This ETF employs synthetic replication to track the underlying index by entering into a funded swap with counterparty Deutsche Bank AG. Investors’ cash is transferred to Deutsche Bank in exchange for the index performance (net of swap fees and other costs), while Deutsche Bank puts collateral in a segregated account pledged to the ETF. As of this writing, the collateral consists mainly of publicly-listed equities, as well as roughly 11% corporate bonds. The collateral is marked to market on a daily basis and is subject to a margin ranging 100-120% of the exposure. Collateral is held by a third-party custodian; in this case State Street Bank Luxembourg S.A. The return from the swap assumes that all dividends paid by the underlying stocks, net of applicable taxes, are reinvested in the index. This ETF does not pay out dividends. The ETF will not enter into stock lending transactions.
The ETF levies a total expense ratio (TER) of 0.65%. This is in-line with other Hong Kong and Singapore-listed ETFs tracking the MSCI Korea Index. Other costs potentially borne by the unitholder but not included in the TER include swap fees, bid-ask spreads, transaction costs on the infrequent occasions when the underlying index holdings change, and brokerage fees when buy and sell orders are placed for ETF shares.
This ETF is domiciled in Luxembourg and is listed in Hong Kong, Singapore, Germany, UK, Italy, France and Switzerland. There are a number of ETFs tracking the MSCI Korea Index, including the Lyxor ETF MSCI Korea (AO9, listed in Singapore, France, Germany, Italy and Switzerland, TER 0.65%), Kodex MSCI Korea ETF (A156080, listed in Korea, TER 0.37%), CS ETF (IE) on MSCI Korea (CSKR, listed in the UK, Germany, France, Italy and Switzerland, TER 0.65%), HSBC MSCI Korea ETF (HKOR, listed in the UK and Switzerland, TER 0.60%), iShares MSCI Korea (IKOR, listed in the UK, Netherlands, Germany, Italy and Switzerland, TER 0.74%), iShares MSCI South Korea (IKO, listed in Australia, TER 0.59%) and iShares MSCI South Korea Index Fund (EWY, listed in the US, Mexico and Chile, TER 0.59%). Amongst these ETFs, this db-X ETF and the Lyxor ETF MSCI Korea employ synthetic replication while the others employ physical replication. In terms of AUM, the iShares ETF listed in the US is the largest at US$3.4bn, followed by its Europe version at US$672m, Lyxor ETF at US$158m and this db X-trackers ETF at US$132m.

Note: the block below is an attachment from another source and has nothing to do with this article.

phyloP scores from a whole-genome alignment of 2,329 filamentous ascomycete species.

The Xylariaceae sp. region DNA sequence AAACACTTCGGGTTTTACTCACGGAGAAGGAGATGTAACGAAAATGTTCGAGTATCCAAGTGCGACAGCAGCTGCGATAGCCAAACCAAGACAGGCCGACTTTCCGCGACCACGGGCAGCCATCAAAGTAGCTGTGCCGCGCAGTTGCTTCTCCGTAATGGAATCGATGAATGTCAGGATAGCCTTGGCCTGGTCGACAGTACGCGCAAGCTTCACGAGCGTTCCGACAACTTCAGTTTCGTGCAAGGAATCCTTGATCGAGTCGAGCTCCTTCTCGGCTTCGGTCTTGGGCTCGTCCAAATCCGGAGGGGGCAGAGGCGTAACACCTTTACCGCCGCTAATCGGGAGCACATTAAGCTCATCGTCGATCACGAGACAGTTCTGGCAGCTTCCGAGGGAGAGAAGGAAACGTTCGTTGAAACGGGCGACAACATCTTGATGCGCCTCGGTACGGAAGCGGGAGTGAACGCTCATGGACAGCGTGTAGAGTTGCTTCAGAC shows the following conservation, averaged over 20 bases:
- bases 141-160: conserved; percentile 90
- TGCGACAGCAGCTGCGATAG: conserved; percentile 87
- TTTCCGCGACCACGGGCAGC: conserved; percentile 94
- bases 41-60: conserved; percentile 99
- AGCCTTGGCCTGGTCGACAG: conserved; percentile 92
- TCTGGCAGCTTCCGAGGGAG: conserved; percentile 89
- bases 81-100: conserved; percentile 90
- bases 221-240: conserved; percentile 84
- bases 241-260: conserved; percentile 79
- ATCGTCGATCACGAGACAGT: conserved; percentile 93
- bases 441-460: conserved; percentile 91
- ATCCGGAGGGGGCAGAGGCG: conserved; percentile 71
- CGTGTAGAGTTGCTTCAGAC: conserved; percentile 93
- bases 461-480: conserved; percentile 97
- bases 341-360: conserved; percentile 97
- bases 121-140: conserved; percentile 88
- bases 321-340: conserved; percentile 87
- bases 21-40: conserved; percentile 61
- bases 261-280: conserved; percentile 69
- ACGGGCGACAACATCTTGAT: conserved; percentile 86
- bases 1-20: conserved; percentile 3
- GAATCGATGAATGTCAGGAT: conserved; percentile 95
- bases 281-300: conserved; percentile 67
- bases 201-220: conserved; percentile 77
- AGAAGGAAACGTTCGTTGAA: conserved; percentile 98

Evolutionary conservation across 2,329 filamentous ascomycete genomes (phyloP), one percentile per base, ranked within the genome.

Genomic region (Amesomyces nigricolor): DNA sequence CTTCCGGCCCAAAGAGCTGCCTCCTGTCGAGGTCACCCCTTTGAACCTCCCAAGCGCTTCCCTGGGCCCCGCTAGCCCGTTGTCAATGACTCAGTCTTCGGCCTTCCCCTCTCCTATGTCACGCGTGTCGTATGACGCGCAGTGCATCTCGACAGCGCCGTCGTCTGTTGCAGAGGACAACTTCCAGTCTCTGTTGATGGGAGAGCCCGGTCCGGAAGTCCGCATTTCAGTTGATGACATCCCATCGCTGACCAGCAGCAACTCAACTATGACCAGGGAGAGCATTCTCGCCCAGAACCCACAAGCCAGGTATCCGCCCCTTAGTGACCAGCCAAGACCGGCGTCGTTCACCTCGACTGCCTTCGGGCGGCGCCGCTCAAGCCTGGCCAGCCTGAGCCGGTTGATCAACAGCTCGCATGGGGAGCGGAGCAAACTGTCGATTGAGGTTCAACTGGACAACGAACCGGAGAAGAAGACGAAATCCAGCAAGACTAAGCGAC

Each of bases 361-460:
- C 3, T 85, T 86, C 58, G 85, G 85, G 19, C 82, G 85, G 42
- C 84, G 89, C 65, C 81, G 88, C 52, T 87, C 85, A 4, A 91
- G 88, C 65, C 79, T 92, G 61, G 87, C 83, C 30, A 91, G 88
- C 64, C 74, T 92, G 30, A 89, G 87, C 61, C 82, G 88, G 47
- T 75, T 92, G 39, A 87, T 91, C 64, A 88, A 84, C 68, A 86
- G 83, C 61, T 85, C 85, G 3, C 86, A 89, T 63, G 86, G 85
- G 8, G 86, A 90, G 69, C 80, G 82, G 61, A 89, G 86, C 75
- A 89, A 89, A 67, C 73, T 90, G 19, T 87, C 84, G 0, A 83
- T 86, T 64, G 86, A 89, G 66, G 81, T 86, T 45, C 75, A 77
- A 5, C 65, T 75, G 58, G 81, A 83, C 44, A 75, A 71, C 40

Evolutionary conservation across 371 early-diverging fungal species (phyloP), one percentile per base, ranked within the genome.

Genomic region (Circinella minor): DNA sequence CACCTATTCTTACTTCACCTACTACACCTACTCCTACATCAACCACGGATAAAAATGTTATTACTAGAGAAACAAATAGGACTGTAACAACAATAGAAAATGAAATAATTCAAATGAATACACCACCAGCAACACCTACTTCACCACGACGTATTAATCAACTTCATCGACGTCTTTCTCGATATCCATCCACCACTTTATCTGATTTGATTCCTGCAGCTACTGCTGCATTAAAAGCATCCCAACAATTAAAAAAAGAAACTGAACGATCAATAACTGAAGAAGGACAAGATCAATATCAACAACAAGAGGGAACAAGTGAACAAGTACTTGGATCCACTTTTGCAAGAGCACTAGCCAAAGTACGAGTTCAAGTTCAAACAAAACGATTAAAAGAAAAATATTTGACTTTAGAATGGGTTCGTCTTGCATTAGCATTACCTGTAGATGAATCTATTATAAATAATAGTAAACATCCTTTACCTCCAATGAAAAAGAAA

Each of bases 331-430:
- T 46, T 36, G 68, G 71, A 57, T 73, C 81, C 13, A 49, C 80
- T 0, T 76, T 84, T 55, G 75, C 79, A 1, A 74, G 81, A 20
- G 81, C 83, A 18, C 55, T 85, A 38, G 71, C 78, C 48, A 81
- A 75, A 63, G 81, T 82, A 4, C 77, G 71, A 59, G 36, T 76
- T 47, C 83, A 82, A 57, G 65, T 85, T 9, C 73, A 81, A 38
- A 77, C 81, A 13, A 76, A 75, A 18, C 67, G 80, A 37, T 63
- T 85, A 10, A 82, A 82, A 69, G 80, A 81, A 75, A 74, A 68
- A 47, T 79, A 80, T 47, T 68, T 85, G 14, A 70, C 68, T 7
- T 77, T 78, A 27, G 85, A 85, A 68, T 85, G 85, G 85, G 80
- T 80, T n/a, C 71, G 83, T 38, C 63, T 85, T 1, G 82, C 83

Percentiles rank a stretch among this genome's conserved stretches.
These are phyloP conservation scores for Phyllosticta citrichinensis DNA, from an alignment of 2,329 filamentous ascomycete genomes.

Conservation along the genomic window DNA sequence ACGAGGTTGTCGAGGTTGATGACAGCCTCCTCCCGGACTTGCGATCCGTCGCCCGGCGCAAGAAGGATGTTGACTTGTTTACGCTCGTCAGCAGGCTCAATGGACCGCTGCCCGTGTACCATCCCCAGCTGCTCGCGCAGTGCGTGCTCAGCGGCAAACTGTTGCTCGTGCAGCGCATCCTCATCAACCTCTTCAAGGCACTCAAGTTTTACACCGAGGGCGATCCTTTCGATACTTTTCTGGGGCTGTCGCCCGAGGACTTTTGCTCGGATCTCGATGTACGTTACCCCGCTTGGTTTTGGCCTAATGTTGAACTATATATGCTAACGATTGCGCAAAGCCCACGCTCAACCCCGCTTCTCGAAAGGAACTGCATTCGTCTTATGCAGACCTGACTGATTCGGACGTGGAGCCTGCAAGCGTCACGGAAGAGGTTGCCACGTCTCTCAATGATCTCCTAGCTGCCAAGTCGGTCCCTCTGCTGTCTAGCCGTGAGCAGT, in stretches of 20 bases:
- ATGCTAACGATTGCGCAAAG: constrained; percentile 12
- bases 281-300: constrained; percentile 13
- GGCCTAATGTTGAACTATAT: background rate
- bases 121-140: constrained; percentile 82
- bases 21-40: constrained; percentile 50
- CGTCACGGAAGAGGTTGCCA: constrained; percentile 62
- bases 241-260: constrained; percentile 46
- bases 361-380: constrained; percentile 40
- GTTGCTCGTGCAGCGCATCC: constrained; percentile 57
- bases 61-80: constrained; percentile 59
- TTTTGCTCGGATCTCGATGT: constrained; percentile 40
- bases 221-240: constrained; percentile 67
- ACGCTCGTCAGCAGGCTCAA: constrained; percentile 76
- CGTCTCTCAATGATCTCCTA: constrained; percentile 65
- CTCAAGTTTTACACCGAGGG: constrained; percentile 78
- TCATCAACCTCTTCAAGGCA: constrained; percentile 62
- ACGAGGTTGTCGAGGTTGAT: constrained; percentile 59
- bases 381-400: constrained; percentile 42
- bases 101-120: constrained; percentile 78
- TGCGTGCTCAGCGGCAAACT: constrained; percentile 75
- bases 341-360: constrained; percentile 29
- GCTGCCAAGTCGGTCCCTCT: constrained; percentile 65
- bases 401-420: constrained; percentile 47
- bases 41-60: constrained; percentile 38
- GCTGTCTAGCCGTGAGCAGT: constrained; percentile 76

Investors seeking Korean equity market exposure may also consider ETFs that track alternative indices, such as the KOSPI 200 Index, which offers similar exposure but includes a higher number of constituent stocks.